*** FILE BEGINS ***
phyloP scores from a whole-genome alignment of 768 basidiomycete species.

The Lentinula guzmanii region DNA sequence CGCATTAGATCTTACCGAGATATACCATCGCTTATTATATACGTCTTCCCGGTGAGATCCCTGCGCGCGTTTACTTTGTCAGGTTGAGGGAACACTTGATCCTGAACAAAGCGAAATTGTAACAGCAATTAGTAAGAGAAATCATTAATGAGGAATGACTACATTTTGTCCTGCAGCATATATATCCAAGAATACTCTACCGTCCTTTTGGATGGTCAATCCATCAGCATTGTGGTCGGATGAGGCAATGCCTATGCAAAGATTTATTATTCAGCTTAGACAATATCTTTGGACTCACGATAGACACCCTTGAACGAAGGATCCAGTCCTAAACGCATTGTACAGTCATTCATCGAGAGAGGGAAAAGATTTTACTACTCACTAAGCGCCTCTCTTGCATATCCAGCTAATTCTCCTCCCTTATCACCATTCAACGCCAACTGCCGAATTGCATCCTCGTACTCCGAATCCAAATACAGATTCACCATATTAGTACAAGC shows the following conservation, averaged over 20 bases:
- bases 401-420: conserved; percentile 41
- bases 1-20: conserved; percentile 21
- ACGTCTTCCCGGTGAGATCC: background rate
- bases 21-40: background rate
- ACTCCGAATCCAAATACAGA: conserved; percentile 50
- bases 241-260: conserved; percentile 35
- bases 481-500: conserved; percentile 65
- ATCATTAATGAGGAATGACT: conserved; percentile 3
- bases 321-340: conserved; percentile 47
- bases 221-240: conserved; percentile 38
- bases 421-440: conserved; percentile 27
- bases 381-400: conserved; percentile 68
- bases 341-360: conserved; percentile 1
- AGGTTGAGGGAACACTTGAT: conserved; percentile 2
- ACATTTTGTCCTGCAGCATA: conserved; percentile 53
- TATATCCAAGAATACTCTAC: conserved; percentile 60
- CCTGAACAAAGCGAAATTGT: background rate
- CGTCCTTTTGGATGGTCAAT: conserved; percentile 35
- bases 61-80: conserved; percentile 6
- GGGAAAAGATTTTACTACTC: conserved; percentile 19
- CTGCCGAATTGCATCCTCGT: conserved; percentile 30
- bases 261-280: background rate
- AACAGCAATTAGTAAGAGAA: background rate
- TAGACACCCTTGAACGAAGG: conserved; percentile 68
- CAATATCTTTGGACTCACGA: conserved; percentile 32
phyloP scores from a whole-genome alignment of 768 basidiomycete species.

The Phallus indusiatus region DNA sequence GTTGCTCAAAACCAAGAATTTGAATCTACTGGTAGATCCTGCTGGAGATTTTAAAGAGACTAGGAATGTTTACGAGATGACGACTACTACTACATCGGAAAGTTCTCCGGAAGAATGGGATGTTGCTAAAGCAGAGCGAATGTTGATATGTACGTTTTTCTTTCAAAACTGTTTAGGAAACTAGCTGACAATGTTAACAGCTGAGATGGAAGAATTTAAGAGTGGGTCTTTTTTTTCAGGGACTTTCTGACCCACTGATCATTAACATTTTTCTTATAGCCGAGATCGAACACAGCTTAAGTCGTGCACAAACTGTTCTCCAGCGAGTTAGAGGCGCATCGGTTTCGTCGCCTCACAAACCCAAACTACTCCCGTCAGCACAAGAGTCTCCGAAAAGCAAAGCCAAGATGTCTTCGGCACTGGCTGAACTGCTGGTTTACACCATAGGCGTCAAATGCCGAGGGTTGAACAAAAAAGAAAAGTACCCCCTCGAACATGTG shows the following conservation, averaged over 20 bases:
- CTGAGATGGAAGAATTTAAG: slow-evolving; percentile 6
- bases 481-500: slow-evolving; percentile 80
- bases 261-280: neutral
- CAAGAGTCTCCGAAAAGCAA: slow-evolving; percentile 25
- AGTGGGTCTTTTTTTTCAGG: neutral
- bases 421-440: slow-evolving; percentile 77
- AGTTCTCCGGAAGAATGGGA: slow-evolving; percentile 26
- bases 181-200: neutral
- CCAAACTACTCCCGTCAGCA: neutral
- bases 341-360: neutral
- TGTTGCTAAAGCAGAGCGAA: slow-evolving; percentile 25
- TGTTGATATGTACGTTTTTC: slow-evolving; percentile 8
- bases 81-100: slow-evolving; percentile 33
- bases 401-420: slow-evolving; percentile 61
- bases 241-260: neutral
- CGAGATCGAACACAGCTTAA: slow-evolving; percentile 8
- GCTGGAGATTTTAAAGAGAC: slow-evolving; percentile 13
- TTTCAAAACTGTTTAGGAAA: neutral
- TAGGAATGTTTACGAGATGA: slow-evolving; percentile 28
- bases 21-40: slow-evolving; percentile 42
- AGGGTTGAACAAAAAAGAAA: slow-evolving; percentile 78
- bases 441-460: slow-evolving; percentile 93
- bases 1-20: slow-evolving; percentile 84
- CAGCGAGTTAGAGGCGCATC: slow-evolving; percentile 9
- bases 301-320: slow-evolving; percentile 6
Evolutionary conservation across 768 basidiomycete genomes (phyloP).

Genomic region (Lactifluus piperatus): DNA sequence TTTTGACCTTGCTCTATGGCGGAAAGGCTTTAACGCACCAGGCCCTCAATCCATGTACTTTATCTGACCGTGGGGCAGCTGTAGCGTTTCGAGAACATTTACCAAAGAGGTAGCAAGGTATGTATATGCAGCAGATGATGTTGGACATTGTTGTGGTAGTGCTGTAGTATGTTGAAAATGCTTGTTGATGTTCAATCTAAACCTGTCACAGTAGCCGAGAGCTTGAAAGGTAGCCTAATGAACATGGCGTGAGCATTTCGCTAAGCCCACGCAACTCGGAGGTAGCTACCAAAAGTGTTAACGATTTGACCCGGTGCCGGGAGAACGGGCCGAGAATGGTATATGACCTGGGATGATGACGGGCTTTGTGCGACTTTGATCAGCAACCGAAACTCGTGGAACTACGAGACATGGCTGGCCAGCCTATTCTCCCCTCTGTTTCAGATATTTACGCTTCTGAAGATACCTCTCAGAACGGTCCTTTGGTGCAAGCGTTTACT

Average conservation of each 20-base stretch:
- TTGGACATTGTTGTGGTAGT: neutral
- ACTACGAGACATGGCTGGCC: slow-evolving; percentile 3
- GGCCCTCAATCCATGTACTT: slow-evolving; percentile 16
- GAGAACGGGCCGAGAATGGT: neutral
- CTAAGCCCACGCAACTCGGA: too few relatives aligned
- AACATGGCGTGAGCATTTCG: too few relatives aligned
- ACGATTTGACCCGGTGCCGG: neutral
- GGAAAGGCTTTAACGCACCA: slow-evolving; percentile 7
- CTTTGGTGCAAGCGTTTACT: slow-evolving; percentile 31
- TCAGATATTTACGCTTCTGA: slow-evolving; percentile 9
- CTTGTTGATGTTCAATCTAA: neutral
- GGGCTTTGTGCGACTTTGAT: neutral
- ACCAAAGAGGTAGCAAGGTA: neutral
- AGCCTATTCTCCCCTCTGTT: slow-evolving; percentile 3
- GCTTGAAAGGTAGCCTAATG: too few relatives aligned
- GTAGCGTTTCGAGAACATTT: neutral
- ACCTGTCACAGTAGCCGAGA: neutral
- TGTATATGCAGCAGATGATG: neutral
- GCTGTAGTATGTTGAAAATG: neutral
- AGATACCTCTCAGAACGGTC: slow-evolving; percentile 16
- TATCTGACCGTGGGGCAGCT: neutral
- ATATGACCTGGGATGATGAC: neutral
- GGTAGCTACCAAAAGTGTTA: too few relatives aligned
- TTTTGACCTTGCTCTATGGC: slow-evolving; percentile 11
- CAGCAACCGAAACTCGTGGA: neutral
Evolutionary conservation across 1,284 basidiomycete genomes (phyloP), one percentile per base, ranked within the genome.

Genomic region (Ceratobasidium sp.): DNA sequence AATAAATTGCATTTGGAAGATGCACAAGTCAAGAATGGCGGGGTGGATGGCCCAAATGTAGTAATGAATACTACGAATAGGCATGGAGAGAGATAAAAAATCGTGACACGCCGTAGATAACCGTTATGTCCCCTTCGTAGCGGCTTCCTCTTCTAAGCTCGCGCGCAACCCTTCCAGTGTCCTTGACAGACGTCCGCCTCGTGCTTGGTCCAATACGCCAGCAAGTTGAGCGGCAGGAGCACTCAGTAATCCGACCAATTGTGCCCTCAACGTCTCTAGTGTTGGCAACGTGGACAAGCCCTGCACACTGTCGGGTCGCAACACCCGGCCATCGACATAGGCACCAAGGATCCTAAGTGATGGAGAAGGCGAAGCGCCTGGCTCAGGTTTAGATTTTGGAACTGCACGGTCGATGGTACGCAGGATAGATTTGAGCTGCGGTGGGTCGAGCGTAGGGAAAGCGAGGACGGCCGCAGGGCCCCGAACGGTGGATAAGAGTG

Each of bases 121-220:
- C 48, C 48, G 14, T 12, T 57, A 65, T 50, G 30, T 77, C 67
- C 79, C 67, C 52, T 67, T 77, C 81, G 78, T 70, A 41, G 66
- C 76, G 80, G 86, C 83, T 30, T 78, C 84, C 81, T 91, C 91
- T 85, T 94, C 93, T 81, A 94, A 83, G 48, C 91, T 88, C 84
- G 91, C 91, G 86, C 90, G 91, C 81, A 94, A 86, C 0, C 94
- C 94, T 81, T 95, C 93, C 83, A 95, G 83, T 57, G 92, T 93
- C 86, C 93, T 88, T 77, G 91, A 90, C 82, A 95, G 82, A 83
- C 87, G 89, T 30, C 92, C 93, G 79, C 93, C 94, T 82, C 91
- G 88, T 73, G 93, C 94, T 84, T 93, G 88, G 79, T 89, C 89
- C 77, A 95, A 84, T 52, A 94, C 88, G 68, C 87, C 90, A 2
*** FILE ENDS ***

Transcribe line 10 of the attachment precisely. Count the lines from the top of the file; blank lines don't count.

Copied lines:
- ATCATTAATGAGGAATGACT: conserved; percentile 3